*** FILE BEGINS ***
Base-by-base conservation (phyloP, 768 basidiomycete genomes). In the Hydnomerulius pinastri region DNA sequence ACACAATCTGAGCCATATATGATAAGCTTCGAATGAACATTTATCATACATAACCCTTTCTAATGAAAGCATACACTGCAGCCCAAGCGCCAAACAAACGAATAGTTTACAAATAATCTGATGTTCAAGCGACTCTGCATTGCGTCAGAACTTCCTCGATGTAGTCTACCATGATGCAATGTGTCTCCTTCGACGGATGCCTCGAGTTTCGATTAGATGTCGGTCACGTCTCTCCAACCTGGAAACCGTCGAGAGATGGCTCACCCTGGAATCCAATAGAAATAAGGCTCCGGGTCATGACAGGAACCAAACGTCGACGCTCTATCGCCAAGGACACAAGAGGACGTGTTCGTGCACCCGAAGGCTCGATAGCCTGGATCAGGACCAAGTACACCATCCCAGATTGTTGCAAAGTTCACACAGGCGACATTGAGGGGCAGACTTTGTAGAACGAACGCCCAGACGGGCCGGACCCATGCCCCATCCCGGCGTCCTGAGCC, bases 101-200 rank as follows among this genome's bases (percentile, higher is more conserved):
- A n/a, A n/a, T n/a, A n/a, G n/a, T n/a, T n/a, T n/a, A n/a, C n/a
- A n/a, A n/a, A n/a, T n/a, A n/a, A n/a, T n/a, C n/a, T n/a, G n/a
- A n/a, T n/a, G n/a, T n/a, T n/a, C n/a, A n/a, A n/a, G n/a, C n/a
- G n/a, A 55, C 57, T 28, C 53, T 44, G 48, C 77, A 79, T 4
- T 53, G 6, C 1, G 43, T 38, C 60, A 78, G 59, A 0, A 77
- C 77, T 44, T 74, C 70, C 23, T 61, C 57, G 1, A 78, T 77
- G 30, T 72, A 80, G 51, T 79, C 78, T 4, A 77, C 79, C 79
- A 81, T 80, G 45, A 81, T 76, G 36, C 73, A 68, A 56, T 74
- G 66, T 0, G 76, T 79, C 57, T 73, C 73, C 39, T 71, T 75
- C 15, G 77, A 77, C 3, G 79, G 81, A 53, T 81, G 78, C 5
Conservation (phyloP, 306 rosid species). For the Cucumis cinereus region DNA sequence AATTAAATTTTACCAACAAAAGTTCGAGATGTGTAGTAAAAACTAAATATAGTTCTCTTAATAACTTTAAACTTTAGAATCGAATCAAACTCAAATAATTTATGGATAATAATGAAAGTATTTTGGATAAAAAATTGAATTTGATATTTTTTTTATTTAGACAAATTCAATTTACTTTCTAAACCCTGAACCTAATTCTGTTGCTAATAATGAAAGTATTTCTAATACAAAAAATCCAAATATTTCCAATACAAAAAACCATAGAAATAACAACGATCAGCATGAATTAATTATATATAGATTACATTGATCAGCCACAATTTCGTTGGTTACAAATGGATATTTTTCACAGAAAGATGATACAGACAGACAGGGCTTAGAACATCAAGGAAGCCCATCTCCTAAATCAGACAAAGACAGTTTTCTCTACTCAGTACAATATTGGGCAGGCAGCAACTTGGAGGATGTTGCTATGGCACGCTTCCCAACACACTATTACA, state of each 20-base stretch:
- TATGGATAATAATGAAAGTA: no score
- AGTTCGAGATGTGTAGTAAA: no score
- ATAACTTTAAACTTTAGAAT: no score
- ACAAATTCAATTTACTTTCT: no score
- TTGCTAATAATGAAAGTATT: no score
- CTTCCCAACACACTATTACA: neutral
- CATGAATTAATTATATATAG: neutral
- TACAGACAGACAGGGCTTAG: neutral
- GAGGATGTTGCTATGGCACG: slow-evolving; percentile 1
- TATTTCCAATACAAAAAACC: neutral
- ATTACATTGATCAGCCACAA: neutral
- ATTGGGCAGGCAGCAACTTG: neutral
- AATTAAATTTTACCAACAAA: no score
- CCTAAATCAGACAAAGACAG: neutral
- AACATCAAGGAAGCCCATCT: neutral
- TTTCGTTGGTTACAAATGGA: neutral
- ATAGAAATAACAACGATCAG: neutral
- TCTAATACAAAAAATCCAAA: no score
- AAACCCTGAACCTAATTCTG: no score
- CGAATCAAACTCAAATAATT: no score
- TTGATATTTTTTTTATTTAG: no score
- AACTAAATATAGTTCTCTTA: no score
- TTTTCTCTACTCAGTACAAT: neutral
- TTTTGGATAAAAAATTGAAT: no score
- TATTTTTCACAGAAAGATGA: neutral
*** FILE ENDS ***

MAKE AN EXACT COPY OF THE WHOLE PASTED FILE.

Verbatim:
Base-by-base conservation (phyloP, 768 basidiomycete genomes). In the Hydnomerulius pinastri region DNA sequence ACACAATCTGAGCCATATATGATAAGCTTCGAATGAACATTTATCATACATAACCCTTTCTAATGAAAGCATACACTGCAGCCCAAGCGCCAAACAAACGAATAGTTTACAAATAATCTGATGTTCAAGCGACTCTGCATTGCGTCAGAACTTCCTCGATGTAGTCTACCATGATGCAATGTGTCTCCTTCGACGGATGCCTCGAGTTTCGATTAGATGTCGGTCACGTCTCTCCAACCTGGAAACCGTCGAGAGATGGCTCACCCTGGAATCCAATAGAAATAAGGCTCCGGGTCATGACAGGAACCAAACGTCGACGCTCTATCGCCAAGGACACAAGAGGACGTGTTCGTGCACCCGAAGGCTCGATAGCCTGGATCAGGACCAAGTACACCATCCCAGATTGTTGCAAAGTTCACACAGGCGACATTGAGGGGCAGACTTTGTAGAACGAACGCCCAGACGGGCCGGACCCATGCCCCATCCCGGCGTCCTGAGCC, bases 101-200 rank as follows among this genome's bases (percentile, higher is more conserved):
- A n/a, A n/a, T n/a, A n/a, G n/a, T n/a, T n/a, T n/a, A n/a, C n/a
- A n/a, A n/a, A n/a, T n/a, A n/a, A n/a, T n/a, C n/a, T n/a, G n/a
- A n/a, T n/a, G n/a, T n/a, T n/a, C n/a, A n/a, A n/a, G n/a, C n/a
- G n/a, A 55, C 57, T 28, C 53, T 44, G 48, C 77, A 79, T 4
- T 53, G 6, C 1, G 43, T 38, C 60, A 78, G 59, A 0, A 77
- C 77, T 44, T 74, C 70, C 23, T 61, C 57, G 1, A 78, T 77
- G 30, T 72, A 80, G 51, T 79, C 78, T 4, A 77, C 79, C 79
- A 81, T 80, G 45, A 81, T 76, G 36, C 73, A 68, A 56, T 74
- G 66, T 0, G 76, T 79, C 57, T 73, C 73, C 39, T 71, T 75
- C 15, G 77, A 77, C 3, G 79, G 81, A 53, T 81, G 78, C 5
Conservation (phyloP, 306 rosid species). For the Cucumis cinereus region DNA sequence AATTAAATTTTACCAACAAAAGTTCGAGATGTGTAGTAAAAACTAAATATAGTTCTCTTAATAACTTTAAACTTTAGAATCGAATCAAACTCAAATAATTTATGGATAATAATGAAAGTATTTTGGATAAAAAATTGAATTTGATATTTTTTTTATTTAGACAAATTCAATTTACTTTCTAAACCCTGAACCTAATTCTGTTGCTAATAATGAAAGTATTTCTAATACAAAAAATCCAAATATTTCCAATACAAAAAACCATAGAAATAACAACGATCAGCATGAATTAATTATATATAGATTACATTGATCAGCCACAATTTCGTTGGTTACAAATGGATATTTTTCACAGAAAGATGATACAGACAGACAGGGCTTAGAACATCAAGGAAGCCCATCTCCTAAATCAGACAAAGACAGTTTTCTCTACTCAGTACAATATTGGGCAGGCAGCAACTTGGAGGATGTTGCTATGGCACGCTTCCCAACACACTATTACA, state of each 20-base stretch:
- TATGGATAATAATGAAAGTA: no score
- AGTTCGAGATGTGTAGTAAA: no score
- ATAACTTTAAACTTTAGAAT: no score
- ACAAATTCAATTTACTTTCT: no score
- TTGCTAATAATGAAAGTATT: no score
- CTTCCCAACACACTATTACA: neutral
- CATGAATTAATTATATATAG: neutral
- TACAGACAGACAGGGCTTAG: neutral
- GAGGATGTTGCTATGGCACG: slow-evolving; percentile 1
- TATTTCCAATACAAAAAACC: neutral
- ATTACATTGATCAGCCACAA: neutral
- ATTGGGCAGGCAGCAACTTG: neutral
- AATTAAATTTTACCAACAAA: no score
- CCTAAATCAGACAAAGACAG: neutral
- AACATCAAGGAAGCCCATCT: neutral
- TTTCGTTGGTTACAAATGGA: neutral
- ATAGAAATAACAACGATCAG: neutral
- TCTAATACAAAAAATCCAAA: no score
- AAACCCTGAACCTAATTCTG: no score
- CGAATCAAACTCAAATAATT: no score
- TTGATATTTTTTTTATTTAG: no score
- AACTAAATATAGTTCTCTTA: no score
- TTTTCTCTACTCAGTACAAT: neutral
- TTTTGGATAAAAAATTGAAT: no score
- TATTTTTCACAGAAAGATGA: neutral